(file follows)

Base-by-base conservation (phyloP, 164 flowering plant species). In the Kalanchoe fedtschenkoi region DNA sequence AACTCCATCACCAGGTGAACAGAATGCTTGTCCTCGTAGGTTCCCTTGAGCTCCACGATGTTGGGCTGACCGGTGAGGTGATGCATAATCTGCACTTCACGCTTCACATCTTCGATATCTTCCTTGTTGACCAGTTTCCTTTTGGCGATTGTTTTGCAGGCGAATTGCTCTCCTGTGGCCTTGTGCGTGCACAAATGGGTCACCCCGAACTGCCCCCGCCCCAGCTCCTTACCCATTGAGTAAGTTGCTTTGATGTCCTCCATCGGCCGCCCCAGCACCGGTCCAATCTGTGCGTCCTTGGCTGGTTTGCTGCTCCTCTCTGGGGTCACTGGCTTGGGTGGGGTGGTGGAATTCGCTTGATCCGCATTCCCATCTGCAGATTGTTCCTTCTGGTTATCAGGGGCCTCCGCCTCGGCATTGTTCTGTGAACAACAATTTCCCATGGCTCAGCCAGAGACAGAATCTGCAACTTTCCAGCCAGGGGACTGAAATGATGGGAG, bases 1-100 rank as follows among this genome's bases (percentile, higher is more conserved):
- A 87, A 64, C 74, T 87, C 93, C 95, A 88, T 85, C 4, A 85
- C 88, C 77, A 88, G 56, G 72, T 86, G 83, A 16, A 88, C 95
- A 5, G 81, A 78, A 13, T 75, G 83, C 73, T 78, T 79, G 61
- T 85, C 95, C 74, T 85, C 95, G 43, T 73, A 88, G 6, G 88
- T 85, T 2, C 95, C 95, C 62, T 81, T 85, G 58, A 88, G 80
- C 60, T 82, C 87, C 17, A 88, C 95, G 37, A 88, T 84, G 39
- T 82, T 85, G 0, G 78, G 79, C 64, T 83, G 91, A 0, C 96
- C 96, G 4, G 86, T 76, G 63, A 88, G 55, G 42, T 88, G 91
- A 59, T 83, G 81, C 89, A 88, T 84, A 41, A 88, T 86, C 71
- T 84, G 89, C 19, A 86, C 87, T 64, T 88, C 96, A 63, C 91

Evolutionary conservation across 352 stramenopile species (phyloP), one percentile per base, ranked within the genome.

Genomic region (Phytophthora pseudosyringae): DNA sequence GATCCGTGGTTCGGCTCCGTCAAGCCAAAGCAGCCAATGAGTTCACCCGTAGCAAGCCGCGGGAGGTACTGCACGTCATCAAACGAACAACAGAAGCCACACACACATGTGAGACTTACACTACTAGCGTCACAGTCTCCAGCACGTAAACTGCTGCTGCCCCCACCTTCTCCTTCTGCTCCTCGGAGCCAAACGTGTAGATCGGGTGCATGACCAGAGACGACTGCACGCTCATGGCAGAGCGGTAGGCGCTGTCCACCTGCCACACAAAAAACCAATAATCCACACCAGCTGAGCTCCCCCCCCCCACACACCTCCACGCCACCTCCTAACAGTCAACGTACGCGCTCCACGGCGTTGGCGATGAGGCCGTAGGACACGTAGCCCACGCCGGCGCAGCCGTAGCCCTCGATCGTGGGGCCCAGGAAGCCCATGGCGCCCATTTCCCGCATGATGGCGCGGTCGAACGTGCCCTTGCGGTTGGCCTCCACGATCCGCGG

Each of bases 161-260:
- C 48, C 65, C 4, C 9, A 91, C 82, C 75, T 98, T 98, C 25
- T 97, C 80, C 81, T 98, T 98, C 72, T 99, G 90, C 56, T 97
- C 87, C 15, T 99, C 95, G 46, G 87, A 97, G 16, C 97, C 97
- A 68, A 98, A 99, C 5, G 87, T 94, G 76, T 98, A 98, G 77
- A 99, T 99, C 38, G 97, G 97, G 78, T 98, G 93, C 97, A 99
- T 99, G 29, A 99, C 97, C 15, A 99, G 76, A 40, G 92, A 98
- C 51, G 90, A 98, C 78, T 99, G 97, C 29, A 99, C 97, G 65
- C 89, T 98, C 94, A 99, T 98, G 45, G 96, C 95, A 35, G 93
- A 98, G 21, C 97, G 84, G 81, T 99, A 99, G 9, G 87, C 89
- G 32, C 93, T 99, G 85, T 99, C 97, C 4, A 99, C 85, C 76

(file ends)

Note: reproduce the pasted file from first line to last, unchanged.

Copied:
Base-by-base conservation (phyloP, 164 flowering plant species). In the Kalanchoe fedtschenkoi region DNA sequence AACTCCATCACCAGGTGAACAGAATGCTTGTCCTCGTAGGTTCCCTTGAGCTCCACGATGTTGGGCTGACCGGTGAGGTGATGCATAATCTGCACTTCACGCTTCACATCTTCGATATCTTCCTTGTTGACCAGTTTCCTTTTGGCGATTGTTTTGCAGGCGAATTGCTCTCCTGTGGCCTTGTGCGTGCACAAATGGGTCACCCCGAACTGCCCCCGCCCCAGCTCCTTACCCATTGAGTAAGTTGCTTTGATGTCCTCCATCGGCCGCCCCAGCACCGGTCCAATCTGTGCGTCCTTGGCTGGTTTGCTGCTCCTCTCTGGGGTCACTGGCTTGGGTGGGGTGGTGGAATTCGCTTGATCCGCATTCCCATCTGCAGATTGTTCCTTCTGGTTATCAGGGGCCTCCGCCTCGGCATTGTTCTGTGAACAACAATTTCCCATGGCTCAGCCAGAGACAGAATCTGCAACTTTCCAGCCAGGGGACTGAAATGATGGGAG, bases 1-100 rank as follows among this genome's bases (percentile, higher is more conserved):
- A 87, A 64, C 74, T 87, C 93, C 95, A 88, T 85, C 4, A 85
- C 88, C 77, A 88, G 56, G 72, T 86, G 83, A 16, A 88, C 95
- A 5, G 81, A 78, A 13, T 75, G 83, C 73, T 78, T 79, G 61
- T 85, C 95, C 74, T 85, C 95, G 43, T 73, A 88, G 6, G 88
- T 85, T 2, C 95, C 95, C 62, T 81, T 85, G 58, A 88, G 80
- C 60, T 82, C 87, C 17, A 88, C 95, G 37, A 88, T 84, G 39
- T 82, T 85, G 0, G 78, G 79, C 64, T 83, G 91, A 0, C 96
- C 96, G 4, G 86, T 76, G 63, A 88, G 55, G 42, T 88, G 91
- A 59, T 83, G 81, C 89, A 88, T 84, A 41, A 88, T 86, C 71
- T 84, G 89, C 19, A 86, C 87, T 64, T 88, C 96, A 63, C 91

Evolutionary conservation across 352 stramenopile species (phyloP), one percentile per base, ranked within the genome.

Genomic region (Phytophthora pseudosyringae): DNA sequence GATCCGTGGTTCGGCTCCGTCAAGCCAAAGCAGCCAATGAGTTCACCCGTAGCAAGCCGCGGGAGGTACTGCACGTCATCAAACGAACAACAGAAGCCACACACACATGTGAGACTTACACTACTAGCGTCACAGTCTCCAGCACGTAAACTGCTGCTGCCCCCACCTTCTCCTTCTGCTCCTCGGAGCCAAACGTGTAGATCGGGTGCATGACCAGAGACGACTGCACGCTCATGGCAGAGCGGTAGGCGCTGTCCACCTGCCACACAAAAAACCAATAATCCACACCAGCTGAGCTCCCCCCCCCCACACACCTCCACGCCACCTCCTAACAGTCAACGTACGCGCTCCACGGCGTTGGCGATGAGGCCGTAGGACACGTAGCCCACGCCGGCGCAGCCGTAGCCCTCGATCGTGGGGCCCAGGAAGCCCATGGCGCCCATTTCCCGCATGATGGCGCGGTCGAACGTGCCCTTGCGGTTGGCCTCCACGATCCGCGG

Each of bases 161-260:
- C 48, C 65, C 4, C 9, A 91, C 82, C 75, T 98, T 98, C 25
- T 97, C 80, C 81, T 98, T 98, C 72, T 99, G 90, C 56, T 97
- C 87, C 15, T 99, C 95, G 46, G 87, A 97, G 16, C 97, C 97
- A 68, A 98, A 99, C 5, G 87, T 94, G 76, T 98, A 98, G 77
- A 99, T 99, C 38, G 97, G 97, G 78, T 98, G 93, C 97, A 99
- T 99, G 29, A 99, C 97, C 15, A 99, G 76, A 40, G 92, A 98
- C 51, G 90, A 98, C 78, T 99, G 97, C 29, A 99, C 97, G 65
- C 89, T 98, C 94, A 99, T 98, G 45, G 96, C 95, A 35, G 93
- A 98, G 21, C 97, G 84, G 81, T 99, A 99, G 9, G 87, C 89
- G 32, C 93, T 99, G 85, T 99, C 97, C 4, A 99, C 85, C 76